Peter Wolf's Late-Night Soul Sessions - Rolling Stone
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Peter Wolf’s Late-Night Soul Sessions

On his first LP since 2002, the former J. Geils Band frontman sings with Haggard, channels R&B greats

Peter WolfPeter Wolf

Peter Wolf is photographed at the Four Seasons Hotel in Boston, Mass. on Monday, March 22nd, 2010.

Yoon S. Byun/The Boston Globe/Getty

Greeting you inside the front door of Peter Wolf’s apartment near Boston’s Copley Square is what he proudly calls his Wall of Fame. An autographed picture of his hero, R&B pioneer Don Covay, hangs alongside 40 or so other photos of music leg­ends like Roy Orbison, Solo­mon Burke, Hank Williams and Ray Charles. “Muddy Waters was so drunk it took him 10 minutes to sign that,” Wolf says, pointing to the blues mas­ter. Down the hall, in the living room, the walls are lined with thousands of vinyl albums. Guitars vie for floor space with a mint Seeburg jukebox and teetering piles of books (Kafka, Chandler, Hammett), each stack devoted to a sin­gle author. “I’ve never owned a house,” says Wolf, who has been in this area for more than two decades. “This is my hotel away from hotels.”

On a subfreezing March night, Wolf, 64, holds a glass of Black Maple Hill bourbon in his left hand and an invisible micro­phone in his right, singing along to a 1965 live version of Gene Chandler’s “Rainbow.” “Please, please, stop this rainbow in my heart,” Wolf pleads. He jabs his finger in the air, pounds his thighs when the drums swell and falls to his knees when the band brings it down. “That was the real deal!” Wolf declares. He paces to the “H” section to retrieve Merle Haggard’s Ramblin’ Fever. Cuing up “When My Blue Moon Turns to Gold Again,” Wolf solemnly says, “Merle is a mountain.”

The fact that Haggard ap­pears on Wolf’s new LP, Mid­night Souvenirs, is a dream come true for Wolf. They har­monize on the somber album closer, “It’s Too Late for Me,” which they cut quickly while Haggard was in Boston on tour. “His eyes were closed, and I was transfixed,” says Wolf. “Watching him sing was trans­formative. He brought the song alive in a way that I imagine Brando brought Stanley Kowalski alive in Streetcar.” The LP also features Shelby Lynne and Neko Case, who delivers a gorgeous vocal on a ballad, “The Green Fields of Summer.” “All these people have gifts,” says Wolf. “I see myself as a fan. That’s what I’m drawn to, spending time with people I admire.”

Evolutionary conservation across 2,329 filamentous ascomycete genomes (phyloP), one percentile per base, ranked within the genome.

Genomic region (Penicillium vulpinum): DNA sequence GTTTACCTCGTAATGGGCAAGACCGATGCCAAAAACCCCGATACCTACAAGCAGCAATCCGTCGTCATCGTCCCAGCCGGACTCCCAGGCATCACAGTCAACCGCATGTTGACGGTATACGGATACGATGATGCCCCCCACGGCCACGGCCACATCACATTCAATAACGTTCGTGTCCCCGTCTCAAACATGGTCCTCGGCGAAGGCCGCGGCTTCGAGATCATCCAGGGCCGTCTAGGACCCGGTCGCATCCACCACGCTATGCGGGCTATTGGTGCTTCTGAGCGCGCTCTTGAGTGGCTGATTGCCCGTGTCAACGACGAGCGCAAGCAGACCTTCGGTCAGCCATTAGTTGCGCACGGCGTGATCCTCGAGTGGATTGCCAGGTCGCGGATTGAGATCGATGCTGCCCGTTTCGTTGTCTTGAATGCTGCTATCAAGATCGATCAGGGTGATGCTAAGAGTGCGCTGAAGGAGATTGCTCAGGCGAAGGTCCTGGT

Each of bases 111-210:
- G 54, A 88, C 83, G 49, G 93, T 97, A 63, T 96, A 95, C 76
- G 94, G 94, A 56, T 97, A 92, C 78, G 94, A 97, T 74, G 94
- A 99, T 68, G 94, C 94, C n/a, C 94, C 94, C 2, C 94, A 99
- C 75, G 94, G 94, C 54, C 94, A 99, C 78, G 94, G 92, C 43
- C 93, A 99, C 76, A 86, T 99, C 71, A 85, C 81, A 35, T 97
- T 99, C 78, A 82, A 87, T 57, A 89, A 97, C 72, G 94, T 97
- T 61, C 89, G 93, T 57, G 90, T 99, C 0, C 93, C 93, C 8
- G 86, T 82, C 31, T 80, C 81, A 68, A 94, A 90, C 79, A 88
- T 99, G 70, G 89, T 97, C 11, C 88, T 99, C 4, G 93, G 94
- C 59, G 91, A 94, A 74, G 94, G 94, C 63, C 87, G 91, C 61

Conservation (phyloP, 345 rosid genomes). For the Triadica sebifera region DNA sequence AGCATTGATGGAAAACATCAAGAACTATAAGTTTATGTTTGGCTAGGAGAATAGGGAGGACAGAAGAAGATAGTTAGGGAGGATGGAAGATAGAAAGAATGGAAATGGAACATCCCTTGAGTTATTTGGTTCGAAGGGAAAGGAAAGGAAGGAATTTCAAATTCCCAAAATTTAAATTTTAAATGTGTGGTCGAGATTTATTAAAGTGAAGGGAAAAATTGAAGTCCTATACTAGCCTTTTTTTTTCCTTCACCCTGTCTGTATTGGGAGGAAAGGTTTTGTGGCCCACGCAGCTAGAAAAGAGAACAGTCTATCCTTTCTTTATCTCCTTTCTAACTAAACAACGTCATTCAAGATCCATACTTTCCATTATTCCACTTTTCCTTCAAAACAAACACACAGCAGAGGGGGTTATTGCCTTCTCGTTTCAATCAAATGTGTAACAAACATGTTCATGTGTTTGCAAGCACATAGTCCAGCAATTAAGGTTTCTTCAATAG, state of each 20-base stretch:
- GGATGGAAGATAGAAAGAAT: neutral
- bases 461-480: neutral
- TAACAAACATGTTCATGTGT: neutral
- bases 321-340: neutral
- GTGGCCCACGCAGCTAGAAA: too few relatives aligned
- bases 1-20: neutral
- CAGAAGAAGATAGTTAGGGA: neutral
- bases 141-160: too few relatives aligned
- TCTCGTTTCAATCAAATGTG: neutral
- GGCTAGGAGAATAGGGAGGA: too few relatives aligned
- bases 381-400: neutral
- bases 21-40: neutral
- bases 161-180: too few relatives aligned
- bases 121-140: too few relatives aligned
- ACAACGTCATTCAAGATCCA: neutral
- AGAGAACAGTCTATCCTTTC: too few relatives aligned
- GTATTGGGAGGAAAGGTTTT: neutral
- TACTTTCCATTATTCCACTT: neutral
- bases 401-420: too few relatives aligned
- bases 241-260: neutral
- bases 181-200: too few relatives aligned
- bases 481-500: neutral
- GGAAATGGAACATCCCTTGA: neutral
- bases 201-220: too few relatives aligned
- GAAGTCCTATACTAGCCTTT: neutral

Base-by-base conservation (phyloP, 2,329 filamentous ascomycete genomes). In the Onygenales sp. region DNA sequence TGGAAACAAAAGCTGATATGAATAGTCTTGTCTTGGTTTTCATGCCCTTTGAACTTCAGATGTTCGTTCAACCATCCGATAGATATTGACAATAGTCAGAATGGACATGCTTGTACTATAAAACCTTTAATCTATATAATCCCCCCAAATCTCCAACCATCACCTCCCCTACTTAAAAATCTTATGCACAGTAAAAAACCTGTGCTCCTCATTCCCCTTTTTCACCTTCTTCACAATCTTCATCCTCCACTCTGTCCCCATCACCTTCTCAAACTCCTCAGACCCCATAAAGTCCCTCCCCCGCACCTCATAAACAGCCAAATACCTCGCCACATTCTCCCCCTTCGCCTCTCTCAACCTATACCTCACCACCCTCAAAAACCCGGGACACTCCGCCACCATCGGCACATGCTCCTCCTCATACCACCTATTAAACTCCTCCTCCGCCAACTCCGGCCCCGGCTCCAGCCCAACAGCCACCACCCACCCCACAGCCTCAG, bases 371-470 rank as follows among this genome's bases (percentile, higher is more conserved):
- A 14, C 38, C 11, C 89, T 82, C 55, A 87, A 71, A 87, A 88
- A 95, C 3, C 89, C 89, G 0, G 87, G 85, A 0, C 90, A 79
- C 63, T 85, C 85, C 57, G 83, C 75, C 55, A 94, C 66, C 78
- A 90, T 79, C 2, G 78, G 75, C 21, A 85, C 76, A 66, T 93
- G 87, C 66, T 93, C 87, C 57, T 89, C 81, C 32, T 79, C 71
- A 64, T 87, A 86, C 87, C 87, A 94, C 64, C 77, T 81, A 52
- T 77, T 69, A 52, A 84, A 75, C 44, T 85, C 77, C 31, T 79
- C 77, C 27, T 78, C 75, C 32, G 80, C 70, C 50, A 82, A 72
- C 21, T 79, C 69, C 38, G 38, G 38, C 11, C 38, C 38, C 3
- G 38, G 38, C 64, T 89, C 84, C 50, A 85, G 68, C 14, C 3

Wolf rose to arena-rock fame in the early 1980s, as the motormouthed spark-plug sing­er of the J. Geils Band, famous for hits like “Centerfold,” “Love Stinks” and “Freeze Frame.” The Geils crew’s breakup in 1983 was devastating for Wolf: “The band that had been a part of my life for 17 years crumbled in front of me.” Wolf was adrift, and he had doubts about mak­ing it as a solo artist. “Am I worthy, can I still do it?” he asked himself. Since then, Wolf has released six solo al­bums, with help from collabo­rators including Mick Jagger and Keith Richards. Wolf’s last release, 2002’s Sleepless, re­ceived critical praise, but it didn’t exactly fly off the shelves. “That was disturbing,” Wolf says. “I put so much into it.” For a few years, he spent more time checking out bands in the Bos­ton clubs than writing or per­forming himself.

In 2008, Kid Rock invit­ed Wolf to guest-star on his Rock and Roll Revival Tour. “It was such an unusual call, but being a nocturnal beast, open to adventure, I went for it,” says Wolf, who met Rock through a mutual friend, Ahmet Erte­gun, the late Atlantic Records founder. “And we really riled ’em up.” Wolf’s high-energy cameos on “Ain’t Too Proud to Beg” and the old Geils raver “Musta Got Lost” were high­lights of the shows — and for the first time since his “Center­fold” days, Wolf was connecting with massive crowds. The af­ter-show parties stretched into the wee hours. “His late-night soul lessons taught me tons about early American music,” says Rock. “And how can you not admire someone who has worn the same black leather pants since the day you met him over 10 years ago?”

Wolf brought that momen­tum into the studio. “I scraped myself up and got back into the fight,” he says. Thirty years ago, Wolf famously sang the lyric “love stinks,” but on Souvenirs he addresses romance from a more nuanced perspective. “I find myself, at this point in my life, out of love,” says Wolf, who was married once, to Faye Dunaway in the 1970s. “The songs are about the search for ro­mance, falling in love, trying to hold on to love, and those feel­ings you get at six in the morn­ing: ‘Is it too late for me?’ “

With another squirt of bour­bon in his glass, Wolf spins more LPs. “I want to share these with you,” he says, play­ing Sinatra’s “Ol’ Man River,” Willy DeVille’s “Mixed Up, Shook Up Girl”and Jackie Wil­son’s “Danny Boy.” Wolf vividly remembers being a student at a high school for the arts in Harlem and seeing the legendary Star Time revues — with Wil­son, James Brown and Rufus Thomas — every Wednesday. “Everything I do, I learned at the Apollo,” he says. “James Brown was like pageantry. It was something so astonish­ingly high, that moved me so emotionally, to such a degree that I can’t understand. It was the working of the audience as a congregation, with the art­ist as a minister or soul bearer. I came out of that, and I was possessed.” 

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